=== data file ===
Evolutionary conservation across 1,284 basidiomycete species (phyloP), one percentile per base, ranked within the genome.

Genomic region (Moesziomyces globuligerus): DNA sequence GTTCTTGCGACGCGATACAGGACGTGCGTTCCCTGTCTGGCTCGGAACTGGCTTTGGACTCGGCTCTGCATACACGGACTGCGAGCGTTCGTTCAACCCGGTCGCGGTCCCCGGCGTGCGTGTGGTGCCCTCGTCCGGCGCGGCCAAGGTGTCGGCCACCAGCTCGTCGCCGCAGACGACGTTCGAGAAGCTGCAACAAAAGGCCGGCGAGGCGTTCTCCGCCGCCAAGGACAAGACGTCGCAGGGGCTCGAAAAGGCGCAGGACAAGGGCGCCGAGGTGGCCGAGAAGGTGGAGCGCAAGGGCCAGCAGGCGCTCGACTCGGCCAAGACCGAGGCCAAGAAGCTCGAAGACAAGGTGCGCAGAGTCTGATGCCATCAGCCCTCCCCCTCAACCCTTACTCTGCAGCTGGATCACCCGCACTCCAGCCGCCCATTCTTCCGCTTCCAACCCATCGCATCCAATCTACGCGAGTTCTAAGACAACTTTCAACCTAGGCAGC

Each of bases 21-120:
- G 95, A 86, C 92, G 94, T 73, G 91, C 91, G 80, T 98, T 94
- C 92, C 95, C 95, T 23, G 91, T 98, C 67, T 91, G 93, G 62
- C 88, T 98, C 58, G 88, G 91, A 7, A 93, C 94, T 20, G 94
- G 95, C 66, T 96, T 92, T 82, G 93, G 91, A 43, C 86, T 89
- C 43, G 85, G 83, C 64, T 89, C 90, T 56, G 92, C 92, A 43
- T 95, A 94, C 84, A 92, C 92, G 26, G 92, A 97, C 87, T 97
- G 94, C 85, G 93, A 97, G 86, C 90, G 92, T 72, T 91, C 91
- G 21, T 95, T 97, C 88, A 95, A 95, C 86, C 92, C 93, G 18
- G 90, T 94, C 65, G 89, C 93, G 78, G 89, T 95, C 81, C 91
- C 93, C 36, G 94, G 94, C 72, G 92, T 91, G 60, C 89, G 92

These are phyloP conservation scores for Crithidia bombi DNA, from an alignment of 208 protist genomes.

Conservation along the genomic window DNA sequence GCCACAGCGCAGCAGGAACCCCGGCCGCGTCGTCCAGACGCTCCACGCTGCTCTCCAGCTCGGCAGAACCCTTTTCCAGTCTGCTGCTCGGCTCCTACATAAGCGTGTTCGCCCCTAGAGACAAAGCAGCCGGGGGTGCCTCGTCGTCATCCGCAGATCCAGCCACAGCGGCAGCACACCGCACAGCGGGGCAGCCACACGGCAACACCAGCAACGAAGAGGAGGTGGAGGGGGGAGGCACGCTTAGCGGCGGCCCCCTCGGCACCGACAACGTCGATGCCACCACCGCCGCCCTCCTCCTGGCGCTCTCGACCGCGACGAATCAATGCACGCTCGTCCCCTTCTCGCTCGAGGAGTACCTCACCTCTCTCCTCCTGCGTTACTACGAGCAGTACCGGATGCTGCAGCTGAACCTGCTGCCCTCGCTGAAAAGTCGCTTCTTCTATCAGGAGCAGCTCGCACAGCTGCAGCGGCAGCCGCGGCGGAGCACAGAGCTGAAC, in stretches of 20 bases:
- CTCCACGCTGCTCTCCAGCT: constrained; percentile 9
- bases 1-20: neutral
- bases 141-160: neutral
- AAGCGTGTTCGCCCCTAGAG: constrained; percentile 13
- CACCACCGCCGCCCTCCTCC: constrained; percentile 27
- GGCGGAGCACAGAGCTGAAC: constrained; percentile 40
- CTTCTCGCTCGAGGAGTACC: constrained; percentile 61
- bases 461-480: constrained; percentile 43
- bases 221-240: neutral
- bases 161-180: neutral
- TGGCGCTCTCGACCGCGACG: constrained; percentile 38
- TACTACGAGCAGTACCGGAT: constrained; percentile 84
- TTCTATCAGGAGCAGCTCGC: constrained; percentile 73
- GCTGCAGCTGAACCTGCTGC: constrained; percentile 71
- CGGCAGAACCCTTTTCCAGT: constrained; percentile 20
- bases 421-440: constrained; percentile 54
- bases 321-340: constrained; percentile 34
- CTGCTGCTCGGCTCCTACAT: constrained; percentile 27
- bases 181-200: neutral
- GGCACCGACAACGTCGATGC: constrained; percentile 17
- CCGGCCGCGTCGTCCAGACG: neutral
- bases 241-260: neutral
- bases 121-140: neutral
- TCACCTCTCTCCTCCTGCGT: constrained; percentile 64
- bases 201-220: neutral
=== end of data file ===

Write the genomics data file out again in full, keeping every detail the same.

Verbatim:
Evolutionary conservation across 1,284 basidiomycete species (phyloP), one percentile per base, ranked within the genome.

Genomic region (Moesziomyces globuligerus): DNA sequence GTTCTTGCGACGCGATACAGGACGTGCGTTCCCTGTCTGGCTCGGAACTGGCTTTGGACTCGGCTCTGCATACACGGACTGCGAGCGTTCGTTCAACCCGGTCGCGGTCCCCGGCGTGCGTGTGGTGCCCTCGTCCGGCGCGGCCAAGGTGTCGGCCACCAGCTCGTCGCCGCAGACGACGTTCGAGAAGCTGCAACAAAAGGCCGGCGAGGCGTTCTCCGCCGCCAAGGACAAGACGTCGCAGGGGCTCGAAAAGGCGCAGGACAAGGGCGCCGAGGTGGCCGAGAAGGTGGAGCGCAAGGGCCAGCAGGCGCTCGACTCGGCCAAGACCGAGGCCAAGAAGCTCGAAGACAAGGTGCGCAGAGTCTGATGCCATCAGCCCTCCCCCTCAACCCTTACTCTGCAGCTGGATCACCCGCACTCCAGCCGCCCATTCTTCCGCTTCCAACCCATCGCATCCAATCTACGCGAGTTCTAAGACAACTTTCAACCTAGGCAGC

Each of bases 21-120:
- G 95, A 86, C 92, G 94, T 73, G 91, C 91, G 80, T 98, T 94
- C 92, C 95, C 95, T 23, G 91, T 98, C 67, T 91, G 93, G 62
- C 88, T 98, C 58, G 88, G 91, A 7, A 93, C 94, T 20, G 94
- G 95, C 66, T 96, T 92, T 82, G 93, G 91, A 43, C 86, T 89
- C 43, G 85, G 83, C 64, T 89, C 90, T 56, G 92, C 92, A 43
- T 95, A 94, C 84, A 92, C 92, G 26, G 92, A 97, C 87, T 97
- G 94, C 85, G 93, A 97, G 86, C 90, G 92, T 72, T 91, C 91
- G 21, T 95, T 97, C 88, A 95, A 95, C 86, C 92, C 93, G 18
- G 90, T 94, C 65, G 89, C 93, G 78, G 89, T 95, C 81, C 91
- C 93, C 36, G 94, G 94, C 72, G 92, T 91, G 60, C 89, G 92

These are phyloP conservation scores for Crithidia bombi DNA, from an alignment of 208 protist genomes.

Conservation along the genomic window DNA sequence GCCACAGCGCAGCAGGAACCCCGGCCGCGTCGTCCAGACGCTCCACGCTGCTCTCCAGCTCGGCAGAACCCTTTTCCAGTCTGCTGCTCGGCTCCTACATAAGCGTGTTCGCCCCTAGAGACAAAGCAGCCGGGGGTGCCTCGTCGTCATCCGCAGATCCAGCCACAGCGGCAGCACACCGCACAGCGGGGCAGCCACACGGCAACACCAGCAACGAAGAGGAGGTGGAGGGGGGAGGCACGCTTAGCGGCGGCCCCCTCGGCACCGACAACGTCGATGCCACCACCGCCGCCCTCCTCCTGGCGCTCTCGACCGCGACGAATCAATGCACGCTCGTCCCCTTCTCGCTCGAGGAGTACCTCACCTCTCTCCTCCTGCGTTACTACGAGCAGTACCGGATGCTGCAGCTGAACCTGCTGCCCTCGCTGAAAAGTCGCTTCTTCTATCAGGAGCAGCTCGCACAGCTGCAGCGGCAGCCGCGGCGGAGCACAGAGCTGAAC, in stretches of 20 bases:
- CTCCACGCTGCTCTCCAGCT: constrained; percentile 9
- bases 1-20: neutral
- bases 141-160: neutral
- AAGCGTGTTCGCCCCTAGAG: constrained; percentile 13
- CACCACCGCCGCCCTCCTCC: constrained; percentile 27
- GGCGGAGCACAGAGCTGAAC: constrained; percentile 40
- CTTCTCGCTCGAGGAGTACC: constrained; percentile 61
- bases 461-480: constrained; percentile 43
- bases 221-240: neutral
- bases 161-180: neutral
- TGGCGCTCTCGACCGCGACG: constrained; percentile 38
- TACTACGAGCAGTACCGGAT: constrained; percentile 84
- TTCTATCAGGAGCAGCTCGC: constrained; percentile 73
- GCTGCAGCTGAACCTGCTGC: constrained; percentile 71
- CGGCAGAACCCTTTTCCAGT: constrained; percentile 20
- bases 421-440: constrained; percentile 54
- bases 321-340: constrained; percentile 34
- CTGCTGCTCGGCTCCTACAT: constrained; percentile 27
- bases 181-200: neutral
- GGCACCGACAACGTCGATGC: constrained; percentile 17
- CCGGCCGCGTCGTCCAGACG: neutral
- bases 241-260: neutral
- bases 121-140: neutral
- TCACCTCTCTCCTCCTGCGT: constrained; percentile 64
- bases 201-220: neutral